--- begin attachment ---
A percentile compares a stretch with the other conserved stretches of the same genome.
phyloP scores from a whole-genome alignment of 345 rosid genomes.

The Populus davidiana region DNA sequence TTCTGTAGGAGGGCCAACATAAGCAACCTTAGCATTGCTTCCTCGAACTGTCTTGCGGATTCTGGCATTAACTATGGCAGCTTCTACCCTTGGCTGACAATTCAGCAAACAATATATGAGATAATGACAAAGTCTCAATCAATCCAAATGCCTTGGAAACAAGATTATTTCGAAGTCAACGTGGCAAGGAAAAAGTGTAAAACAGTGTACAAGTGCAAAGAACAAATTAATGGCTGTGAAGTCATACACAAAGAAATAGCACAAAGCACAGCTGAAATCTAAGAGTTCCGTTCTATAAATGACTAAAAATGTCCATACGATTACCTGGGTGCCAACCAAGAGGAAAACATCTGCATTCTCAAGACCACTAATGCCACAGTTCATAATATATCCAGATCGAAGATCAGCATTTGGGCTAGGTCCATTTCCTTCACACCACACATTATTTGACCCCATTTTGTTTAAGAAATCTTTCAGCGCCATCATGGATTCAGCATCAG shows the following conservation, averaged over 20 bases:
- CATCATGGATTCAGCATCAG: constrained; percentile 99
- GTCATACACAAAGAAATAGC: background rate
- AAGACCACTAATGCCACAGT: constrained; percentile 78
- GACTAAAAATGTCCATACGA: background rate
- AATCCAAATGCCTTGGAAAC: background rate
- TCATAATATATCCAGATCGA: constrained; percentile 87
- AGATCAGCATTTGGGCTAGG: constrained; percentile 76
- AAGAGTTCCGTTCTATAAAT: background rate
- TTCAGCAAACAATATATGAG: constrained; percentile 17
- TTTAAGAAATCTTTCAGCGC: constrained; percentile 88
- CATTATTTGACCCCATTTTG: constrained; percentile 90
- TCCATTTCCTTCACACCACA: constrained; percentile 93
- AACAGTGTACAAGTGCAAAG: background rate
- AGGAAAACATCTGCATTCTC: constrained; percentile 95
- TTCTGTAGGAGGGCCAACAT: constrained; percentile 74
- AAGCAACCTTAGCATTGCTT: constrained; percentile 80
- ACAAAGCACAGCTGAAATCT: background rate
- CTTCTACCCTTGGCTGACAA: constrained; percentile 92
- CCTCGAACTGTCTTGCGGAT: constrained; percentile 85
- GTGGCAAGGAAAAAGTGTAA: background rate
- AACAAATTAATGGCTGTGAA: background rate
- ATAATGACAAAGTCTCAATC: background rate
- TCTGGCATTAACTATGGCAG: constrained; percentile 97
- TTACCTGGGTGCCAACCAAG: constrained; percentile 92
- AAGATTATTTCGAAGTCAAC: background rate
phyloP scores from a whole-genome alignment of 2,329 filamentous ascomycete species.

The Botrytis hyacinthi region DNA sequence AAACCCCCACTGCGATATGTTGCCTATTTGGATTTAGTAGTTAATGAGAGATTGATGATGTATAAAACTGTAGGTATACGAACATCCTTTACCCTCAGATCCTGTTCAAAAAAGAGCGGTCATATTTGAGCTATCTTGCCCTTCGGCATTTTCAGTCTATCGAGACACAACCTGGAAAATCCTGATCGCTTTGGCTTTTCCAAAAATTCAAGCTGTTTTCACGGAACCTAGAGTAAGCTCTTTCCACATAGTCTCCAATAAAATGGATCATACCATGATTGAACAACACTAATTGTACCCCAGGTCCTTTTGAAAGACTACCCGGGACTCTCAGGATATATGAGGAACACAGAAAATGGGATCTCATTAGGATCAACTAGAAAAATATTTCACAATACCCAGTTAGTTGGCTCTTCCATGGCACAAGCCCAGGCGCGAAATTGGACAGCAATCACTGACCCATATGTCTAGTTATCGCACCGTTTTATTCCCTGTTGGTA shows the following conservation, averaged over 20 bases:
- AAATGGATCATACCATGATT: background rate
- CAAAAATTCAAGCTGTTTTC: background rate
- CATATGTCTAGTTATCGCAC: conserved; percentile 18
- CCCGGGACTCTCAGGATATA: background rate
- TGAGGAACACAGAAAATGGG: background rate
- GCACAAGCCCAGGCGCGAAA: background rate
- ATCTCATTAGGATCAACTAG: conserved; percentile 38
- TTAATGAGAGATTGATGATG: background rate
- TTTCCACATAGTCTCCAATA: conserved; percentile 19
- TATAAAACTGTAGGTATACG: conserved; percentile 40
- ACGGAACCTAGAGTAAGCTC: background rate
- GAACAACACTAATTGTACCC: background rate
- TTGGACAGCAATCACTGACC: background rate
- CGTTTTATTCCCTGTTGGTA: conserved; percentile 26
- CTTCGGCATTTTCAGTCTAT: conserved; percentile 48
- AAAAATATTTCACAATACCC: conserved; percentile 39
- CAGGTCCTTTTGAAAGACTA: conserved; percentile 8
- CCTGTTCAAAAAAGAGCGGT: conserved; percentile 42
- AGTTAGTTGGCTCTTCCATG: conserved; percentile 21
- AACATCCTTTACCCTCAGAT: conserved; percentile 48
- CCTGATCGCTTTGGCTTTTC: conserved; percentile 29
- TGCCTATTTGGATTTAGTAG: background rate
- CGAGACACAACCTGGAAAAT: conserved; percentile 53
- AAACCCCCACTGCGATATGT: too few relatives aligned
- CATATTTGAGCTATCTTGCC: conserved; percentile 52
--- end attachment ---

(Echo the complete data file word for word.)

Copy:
A percentile compares a stretch with the other conserved stretches of the same genome.
phyloP scores from a whole-genome alignment of 345 rosid genomes.

The Populus davidiana region DNA sequence TTCTGTAGGAGGGCCAACATAAGCAACCTTAGCATTGCTTCCTCGAACTGTCTTGCGGATTCTGGCATTAACTATGGCAGCTTCTACCCTTGGCTGACAATTCAGCAAACAATATATGAGATAATGACAAAGTCTCAATCAATCCAAATGCCTTGGAAACAAGATTATTTCGAAGTCAACGTGGCAAGGAAAAAGTGTAAAACAGTGTACAAGTGCAAAGAACAAATTAATGGCTGTGAAGTCATACACAAAGAAATAGCACAAAGCACAGCTGAAATCTAAGAGTTCCGTTCTATAAATGACTAAAAATGTCCATACGATTACCTGGGTGCCAACCAAGAGGAAAACATCTGCATTCTCAAGACCACTAATGCCACAGTTCATAATATATCCAGATCGAAGATCAGCATTTGGGCTAGGTCCATTTCCTTCACACCACACATTATTTGACCCCATTTTGTTTAAGAAATCTTTCAGCGCCATCATGGATTCAGCATCAG shows the following conservation, averaged over 20 bases:
- CATCATGGATTCAGCATCAG: constrained; percentile 99
- GTCATACACAAAGAAATAGC: background rate
- AAGACCACTAATGCCACAGT: constrained; percentile 78
- GACTAAAAATGTCCATACGA: background rate
- AATCCAAATGCCTTGGAAAC: background rate
- TCATAATATATCCAGATCGA: constrained; percentile 87
- AGATCAGCATTTGGGCTAGG: constrained; percentile 76
- AAGAGTTCCGTTCTATAAAT: background rate
- TTCAGCAAACAATATATGAG: constrained; percentile 17
- TTTAAGAAATCTTTCAGCGC: constrained; percentile 88
- CATTATTTGACCCCATTTTG: constrained; percentile 90
- TCCATTTCCTTCACACCACA: constrained; percentile 93
- AACAGTGTACAAGTGCAAAG: background rate
- AGGAAAACATCTGCATTCTC: constrained; percentile 95
- TTCTGTAGGAGGGCCAACAT: constrained; percentile 74
- AAGCAACCTTAGCATTGCTT: constrained; percentile 80
- ACAAAGCACAGCTGAAATCT: background rate
- CTTCTACCCTTGGCTGACAA: constrained; percentile 92
- CCTCGAACTGTCTTGCGGAT: constrained; percentile 85
- GTGGCAAGGAAAAAGTGTAA: background rate
- AACAAATTAATGGCTGTGAA: background rate
- ATAATGACAAAGTCTCAATC: background rate
- TCTGGCATTAACTATGGCAG: constrained; percentile 97
- TTACCTGGGTGCCAACCAAG: constrained; percentile 92
- AAGATTATTTCGAAGTCAAC: background rate
phyloP scores from a whole-genome alignment of 2,329 filamentous ascomycete species.

The Botrytis hyacinthi region DNA sequence AAACCCCCACTGCGATATGTTGCCTATTTGGATTTAGTAGTTAATGAGAGATTGATGATGTATAAAACTGTAGGTATACGAACATCCTTTACCCTCAGATCCTGTTCAAAAAAGAGCGGTCATATTTGAGCTATCTTGCCCTTCGGCATTTTCAGTCTATCGAGACACAACCTGGAAAATCCTGATCGCTTTGGCTTTTCCAAAAATTCAAGCTGTTTTCACGGAACCTAGAGTAAGCTCTTTCCACATAGTCTCCAATAAAATGGATCATACCATGATTGAACAACACTAATTGTACCCCAGGTCCTTTTGAAAGACTACCCGGGACTCTCAGGATATATGAGGAACACAGAAAATGGGATCTCATTAGGATCAACTAGAAAAATATTTCACAATACCCAGTTAGTTGGCTCTTCCATGGCACAAGCCCAGGCGCGAAATTGGACAGCAATCACTGACCCATATGTCTAGTTATCGCACCGTTTTATTCCCTGTTGGTA shows the following conservation, averaged over 20 bases:
- AAATGGATCATACCATGATT: background rate
- CAAAAATTCAAGCTGTTTTC: background rate
- CATATGTCTAGTTATCGCAC: conserved; percentile 18
- CCCGGGACTCTCAGGATATA: background rate
- TGAGGAACACAGAAAATGGG: background rate
- GCACAAGCCCAGGCGCGAAA: background rate
- ATCTCATTAGGATCAACTAG: conserved; percentile 38
- TTAATGAGAGATTGATGATG: background rate
- TTTCCACATAGTCTCCAATA: conserved; percentile 19
- TATAAAACTGTAGGTATACG: conserved; percentile 40
- ACGGAACCTAGAGTAAGCTC: background rate
- GAACAACACTAATTGTACCC: background rate
- TTGGACAGCAATCACTGACC: background rate
- CGTTTTATTCCCTGTTGGTA: conserved; percentile 26
- CTTCGGCATTTTCAGTCTAT: conserved; percentile 48
- AAAAATATTTCACAATACCC: conserved; percentile 39
- CAGGTCCTTTTGAAAGACTA: conserved; percentile 8
- CCTGTTCAAAAAAGAGCGGT: conserved; percentile 42
- AGTTAGTTGGCTCTTCCATG: conserved; percentile 21
- AACATCCTTTACCCTCAGAT: conserved; percentile 48
- CCTGATCGCTTTGGCTTTTC: conserved; percentile 29
- TGCCTATTTGGATTTAGTAG: background rate
- CGAGACACAACCTGGAAAAT: conserved; percentile 53
- AAACCCCCACTGCGATATGT: too few relatives aligned
- CATATTTGAGCTATCTTGCC: conserved; percentile 52